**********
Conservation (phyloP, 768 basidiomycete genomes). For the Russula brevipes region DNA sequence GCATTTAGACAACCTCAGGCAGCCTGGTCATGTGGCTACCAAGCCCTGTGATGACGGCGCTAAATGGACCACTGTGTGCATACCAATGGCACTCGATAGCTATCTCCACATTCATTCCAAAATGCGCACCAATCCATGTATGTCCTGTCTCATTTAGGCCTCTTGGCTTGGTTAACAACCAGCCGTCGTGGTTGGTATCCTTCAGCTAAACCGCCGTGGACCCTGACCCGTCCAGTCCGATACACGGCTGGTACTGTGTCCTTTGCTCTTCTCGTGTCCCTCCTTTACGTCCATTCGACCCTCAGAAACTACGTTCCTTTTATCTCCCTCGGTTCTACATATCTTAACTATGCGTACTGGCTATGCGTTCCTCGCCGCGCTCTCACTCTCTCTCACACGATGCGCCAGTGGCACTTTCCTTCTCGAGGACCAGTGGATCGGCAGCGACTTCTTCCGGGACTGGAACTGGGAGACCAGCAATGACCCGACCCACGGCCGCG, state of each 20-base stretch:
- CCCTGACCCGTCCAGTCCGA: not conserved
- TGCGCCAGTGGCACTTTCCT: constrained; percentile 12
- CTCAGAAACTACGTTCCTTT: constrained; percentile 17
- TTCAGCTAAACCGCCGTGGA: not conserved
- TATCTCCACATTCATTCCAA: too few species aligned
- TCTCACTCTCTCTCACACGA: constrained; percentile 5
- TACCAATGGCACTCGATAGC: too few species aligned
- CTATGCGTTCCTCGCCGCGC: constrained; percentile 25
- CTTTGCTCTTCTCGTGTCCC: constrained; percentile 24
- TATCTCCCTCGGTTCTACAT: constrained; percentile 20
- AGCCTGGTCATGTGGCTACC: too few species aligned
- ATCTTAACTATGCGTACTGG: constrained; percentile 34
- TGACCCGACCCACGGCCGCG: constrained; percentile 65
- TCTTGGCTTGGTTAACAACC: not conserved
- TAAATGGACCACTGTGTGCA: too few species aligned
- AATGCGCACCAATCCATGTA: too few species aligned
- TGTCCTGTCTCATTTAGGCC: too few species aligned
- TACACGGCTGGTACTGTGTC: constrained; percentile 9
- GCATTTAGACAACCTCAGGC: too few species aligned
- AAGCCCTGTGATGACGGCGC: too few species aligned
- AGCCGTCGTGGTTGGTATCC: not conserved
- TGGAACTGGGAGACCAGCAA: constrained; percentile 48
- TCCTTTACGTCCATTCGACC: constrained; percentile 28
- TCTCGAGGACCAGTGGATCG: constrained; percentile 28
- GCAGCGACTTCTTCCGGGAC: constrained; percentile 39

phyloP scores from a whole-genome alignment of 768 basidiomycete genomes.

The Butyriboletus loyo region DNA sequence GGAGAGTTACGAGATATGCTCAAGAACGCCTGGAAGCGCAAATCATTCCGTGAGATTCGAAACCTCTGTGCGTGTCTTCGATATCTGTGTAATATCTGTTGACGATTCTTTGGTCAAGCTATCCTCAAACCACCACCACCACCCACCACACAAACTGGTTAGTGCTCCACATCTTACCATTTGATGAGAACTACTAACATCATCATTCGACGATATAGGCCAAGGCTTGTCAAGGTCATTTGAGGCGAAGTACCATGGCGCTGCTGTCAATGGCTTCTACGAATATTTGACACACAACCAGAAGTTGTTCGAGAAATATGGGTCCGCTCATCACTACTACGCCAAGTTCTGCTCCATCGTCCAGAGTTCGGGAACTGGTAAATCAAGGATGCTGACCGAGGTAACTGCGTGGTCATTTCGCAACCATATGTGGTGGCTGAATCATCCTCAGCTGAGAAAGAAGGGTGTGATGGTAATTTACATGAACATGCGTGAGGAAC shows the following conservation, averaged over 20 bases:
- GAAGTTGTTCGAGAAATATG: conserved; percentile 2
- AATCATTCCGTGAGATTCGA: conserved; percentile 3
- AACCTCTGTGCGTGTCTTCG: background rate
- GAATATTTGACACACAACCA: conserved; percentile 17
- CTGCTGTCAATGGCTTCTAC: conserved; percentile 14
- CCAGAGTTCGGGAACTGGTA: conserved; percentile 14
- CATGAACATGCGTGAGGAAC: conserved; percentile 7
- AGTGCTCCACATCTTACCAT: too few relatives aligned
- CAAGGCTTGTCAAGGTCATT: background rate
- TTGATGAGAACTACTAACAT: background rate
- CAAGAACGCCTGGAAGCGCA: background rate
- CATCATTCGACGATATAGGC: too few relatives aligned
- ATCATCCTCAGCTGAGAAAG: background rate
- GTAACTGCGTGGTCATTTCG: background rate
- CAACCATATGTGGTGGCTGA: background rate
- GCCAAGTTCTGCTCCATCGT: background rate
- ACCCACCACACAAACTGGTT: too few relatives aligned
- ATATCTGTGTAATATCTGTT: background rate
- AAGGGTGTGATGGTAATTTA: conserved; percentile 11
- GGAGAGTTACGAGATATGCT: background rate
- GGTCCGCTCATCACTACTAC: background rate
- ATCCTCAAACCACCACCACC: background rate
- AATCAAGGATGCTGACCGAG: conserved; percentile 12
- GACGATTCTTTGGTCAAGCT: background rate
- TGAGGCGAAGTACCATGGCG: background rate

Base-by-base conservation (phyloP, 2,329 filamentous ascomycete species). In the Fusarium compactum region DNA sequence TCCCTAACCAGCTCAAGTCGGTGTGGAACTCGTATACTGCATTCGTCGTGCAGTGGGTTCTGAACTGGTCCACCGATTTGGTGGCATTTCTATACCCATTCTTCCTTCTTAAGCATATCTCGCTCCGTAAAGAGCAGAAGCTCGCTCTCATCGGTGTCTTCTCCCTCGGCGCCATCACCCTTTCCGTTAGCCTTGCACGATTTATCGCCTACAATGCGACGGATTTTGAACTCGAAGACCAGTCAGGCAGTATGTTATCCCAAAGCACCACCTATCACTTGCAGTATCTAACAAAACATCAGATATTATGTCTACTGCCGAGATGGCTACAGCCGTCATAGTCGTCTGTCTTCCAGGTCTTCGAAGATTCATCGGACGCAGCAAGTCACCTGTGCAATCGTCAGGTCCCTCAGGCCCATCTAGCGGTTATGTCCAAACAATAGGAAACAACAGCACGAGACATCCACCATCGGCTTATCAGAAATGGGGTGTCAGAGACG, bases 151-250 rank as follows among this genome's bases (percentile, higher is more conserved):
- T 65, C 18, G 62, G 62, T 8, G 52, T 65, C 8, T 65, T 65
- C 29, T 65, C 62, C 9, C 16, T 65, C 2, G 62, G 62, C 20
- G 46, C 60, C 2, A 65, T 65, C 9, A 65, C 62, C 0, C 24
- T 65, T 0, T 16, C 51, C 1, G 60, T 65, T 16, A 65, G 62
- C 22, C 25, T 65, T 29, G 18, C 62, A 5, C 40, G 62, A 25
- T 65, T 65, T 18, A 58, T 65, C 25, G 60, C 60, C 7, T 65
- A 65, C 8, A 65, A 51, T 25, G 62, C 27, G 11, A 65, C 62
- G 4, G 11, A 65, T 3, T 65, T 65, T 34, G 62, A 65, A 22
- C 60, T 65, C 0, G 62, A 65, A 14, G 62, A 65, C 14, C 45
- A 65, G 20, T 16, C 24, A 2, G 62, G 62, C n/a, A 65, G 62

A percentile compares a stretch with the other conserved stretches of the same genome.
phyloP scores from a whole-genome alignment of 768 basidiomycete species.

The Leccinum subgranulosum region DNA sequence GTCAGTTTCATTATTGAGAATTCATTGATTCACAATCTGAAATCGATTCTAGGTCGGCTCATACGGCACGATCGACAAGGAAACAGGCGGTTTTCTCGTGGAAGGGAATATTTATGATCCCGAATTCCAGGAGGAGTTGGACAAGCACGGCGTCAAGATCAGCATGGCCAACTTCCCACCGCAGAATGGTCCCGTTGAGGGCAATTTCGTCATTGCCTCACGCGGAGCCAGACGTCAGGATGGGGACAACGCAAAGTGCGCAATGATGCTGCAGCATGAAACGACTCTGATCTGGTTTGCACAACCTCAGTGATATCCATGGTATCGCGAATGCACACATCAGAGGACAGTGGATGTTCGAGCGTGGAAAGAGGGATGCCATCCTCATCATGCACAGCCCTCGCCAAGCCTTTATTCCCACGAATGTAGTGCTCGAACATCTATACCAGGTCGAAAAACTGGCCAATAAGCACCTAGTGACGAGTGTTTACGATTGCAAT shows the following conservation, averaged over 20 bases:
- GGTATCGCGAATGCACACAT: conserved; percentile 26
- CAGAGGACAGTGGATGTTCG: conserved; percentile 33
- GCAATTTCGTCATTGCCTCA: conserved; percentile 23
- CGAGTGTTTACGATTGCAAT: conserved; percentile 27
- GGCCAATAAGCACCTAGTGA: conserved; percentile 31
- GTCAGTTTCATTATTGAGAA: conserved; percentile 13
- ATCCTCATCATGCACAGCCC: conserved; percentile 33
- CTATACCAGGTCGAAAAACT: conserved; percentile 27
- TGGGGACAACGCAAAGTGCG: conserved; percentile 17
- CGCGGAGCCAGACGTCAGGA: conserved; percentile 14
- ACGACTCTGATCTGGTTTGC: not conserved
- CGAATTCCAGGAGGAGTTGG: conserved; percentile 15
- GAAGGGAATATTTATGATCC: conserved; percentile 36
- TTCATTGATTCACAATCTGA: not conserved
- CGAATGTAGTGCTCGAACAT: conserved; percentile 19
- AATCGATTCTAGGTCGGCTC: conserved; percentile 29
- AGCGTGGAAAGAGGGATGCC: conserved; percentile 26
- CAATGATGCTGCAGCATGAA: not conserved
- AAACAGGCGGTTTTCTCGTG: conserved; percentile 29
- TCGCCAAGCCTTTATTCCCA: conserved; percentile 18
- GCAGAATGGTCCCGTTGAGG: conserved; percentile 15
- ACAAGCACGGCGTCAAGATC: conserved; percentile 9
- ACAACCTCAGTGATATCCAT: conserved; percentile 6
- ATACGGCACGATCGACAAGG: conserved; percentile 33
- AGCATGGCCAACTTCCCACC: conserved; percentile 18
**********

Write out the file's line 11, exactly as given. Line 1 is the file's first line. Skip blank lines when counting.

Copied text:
- TATCTCCCTCGGTTCTACAT: constrained; percentile 20